“Marvel Anime: Iron Man” had some more of an uneven feel to it but it is still a whole lot better than the animated series that have plagued American TV. There were some episodes that really stood out (I especially liked the one with Tanaka and Stark stranded in an island) but there were ones that felt that they were fillers to stretch the series. Be that as it may, the series had its own share of welcome twists and turns, while some devices are predictable (I saw where it was going from episode 3), there is enough here to satisfy the Marvel comics and Anime fan. “Iron Man the anime series” is still a fine beginning of Marvel’s transition to the world of anime which resulted in the more smoother “X-Men Anime series”. Light Recommendation  [3 Out of 5 Stars]

Iron Man is Made in Japan?!...Let's Sock it to Shellhead Japanese Anime Style! Iron Man is Made in Japan?!...Let's Sock it to Shellhead Japanese Anime Style!

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June 08, 2012
I still haven't watched either series yet even though I own them. I will be checking them out pretty soon.
June 10, 2012
well, with me I usually buy a bunch of them as soon as I see the price is right. Anime and foreign film dvds/bluray are very expensive here in Cali. That causes a back log for me.
June 05, 2012
So...is this a new anime trend, adaptations of American comics? If it is, I think it'll be interesting to see what's next.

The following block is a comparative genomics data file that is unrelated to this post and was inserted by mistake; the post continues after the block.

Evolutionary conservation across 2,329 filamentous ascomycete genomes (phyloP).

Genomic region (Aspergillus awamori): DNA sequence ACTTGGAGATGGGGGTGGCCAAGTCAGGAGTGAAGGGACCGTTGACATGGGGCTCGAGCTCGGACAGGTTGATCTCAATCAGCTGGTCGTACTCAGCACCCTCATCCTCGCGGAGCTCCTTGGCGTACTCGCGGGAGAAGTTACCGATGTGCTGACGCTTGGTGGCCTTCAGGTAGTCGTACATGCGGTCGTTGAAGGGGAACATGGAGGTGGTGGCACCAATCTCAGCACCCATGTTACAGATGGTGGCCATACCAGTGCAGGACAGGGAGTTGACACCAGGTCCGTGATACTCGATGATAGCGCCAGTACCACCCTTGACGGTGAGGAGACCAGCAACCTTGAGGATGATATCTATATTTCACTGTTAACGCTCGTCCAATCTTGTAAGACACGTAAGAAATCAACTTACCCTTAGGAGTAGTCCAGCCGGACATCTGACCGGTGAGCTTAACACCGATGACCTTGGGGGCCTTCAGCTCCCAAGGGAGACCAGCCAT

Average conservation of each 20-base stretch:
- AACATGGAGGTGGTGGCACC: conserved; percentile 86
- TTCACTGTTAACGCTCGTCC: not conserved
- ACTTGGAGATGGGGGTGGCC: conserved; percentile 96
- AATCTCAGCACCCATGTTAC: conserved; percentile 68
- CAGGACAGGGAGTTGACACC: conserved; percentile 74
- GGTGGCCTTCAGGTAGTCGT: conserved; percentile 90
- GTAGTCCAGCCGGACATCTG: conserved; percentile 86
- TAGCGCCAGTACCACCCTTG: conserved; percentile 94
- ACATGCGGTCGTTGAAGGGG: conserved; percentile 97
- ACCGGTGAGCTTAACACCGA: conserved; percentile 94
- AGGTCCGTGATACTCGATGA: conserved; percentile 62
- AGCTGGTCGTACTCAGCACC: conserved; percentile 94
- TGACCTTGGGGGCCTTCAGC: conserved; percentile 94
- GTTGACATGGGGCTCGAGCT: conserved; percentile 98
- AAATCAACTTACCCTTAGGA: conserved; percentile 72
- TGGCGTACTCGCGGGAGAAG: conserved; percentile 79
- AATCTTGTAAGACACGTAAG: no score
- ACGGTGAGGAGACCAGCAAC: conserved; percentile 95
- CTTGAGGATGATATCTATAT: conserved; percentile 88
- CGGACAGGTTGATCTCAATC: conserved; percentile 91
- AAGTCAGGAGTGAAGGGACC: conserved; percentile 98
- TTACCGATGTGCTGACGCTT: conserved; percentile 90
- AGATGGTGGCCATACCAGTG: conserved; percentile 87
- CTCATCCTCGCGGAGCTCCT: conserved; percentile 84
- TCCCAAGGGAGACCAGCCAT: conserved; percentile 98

June 06, 2012
I think Sony (Japan) and Madhouse is on several projects. There are two more anime series coming out in July, and I will probably be getting them also. I did see some episodes of the "Blade" anime, but I had mixed feelings about it.
June 04, 2012
Mentioning Ellis was enough to convince me. Thank you for including much more in your interesting recommendation. Well done.
June 05, 2012
Ellis also has a reputation with me. I liked the X-men anime a lot more than this one honestly. It was also written by Ellis and Yes, I have reviewed it also if you are interested.
June 04, 2012
Great review with lots of good pictures too!
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Marvel Anime: Iron Manis an appealing episodic reboot of the venerable Marvel Comics franchise, and part of a wider anime collaboration between Marvel Entertainment and the popular Japanese animation studio Madhouse. The live-actionIron Manfeatures serve as the launching point for this 12-episode series, which finds Tony Stark (voiced byHeroes' Adrian Pasdar in the English-language dub) in Japan, constructing an Arc Reactor station that will provide limitless worldwide energy, as well as a new prototype armor, Iron Man Dio, which will allow him to gracefully exit the superhero business. Both plans turn sour with the arrival of the Zodiac terrorist organization, which commandeers both the Dio suit and the station for its world-domination plans. In his pursuit of Zodiac, Stark is pitted against the group's giant robot warriors, as well as a long-lost figure from his own past. Rendered in the bold and often striking animation by which Madhouse has earned its reputation,Marvel Anime: Iron Manis also action packed throughout its 12 episodes, and hews closely to its comic legacy thanks to writer Warren Ellis, who weaves appearances by established figures from its canon like Pepper Potts, Chika Tanaka, and even Wolverine (voiced by Pasdar'sHeroescostar Milo Ventimiglia, who reprises the role for theWolverineanime series) into the story. If there's any complaint to be had, it's the relative facelessness of the Zodiac, which pale in regard to nefariousness when ...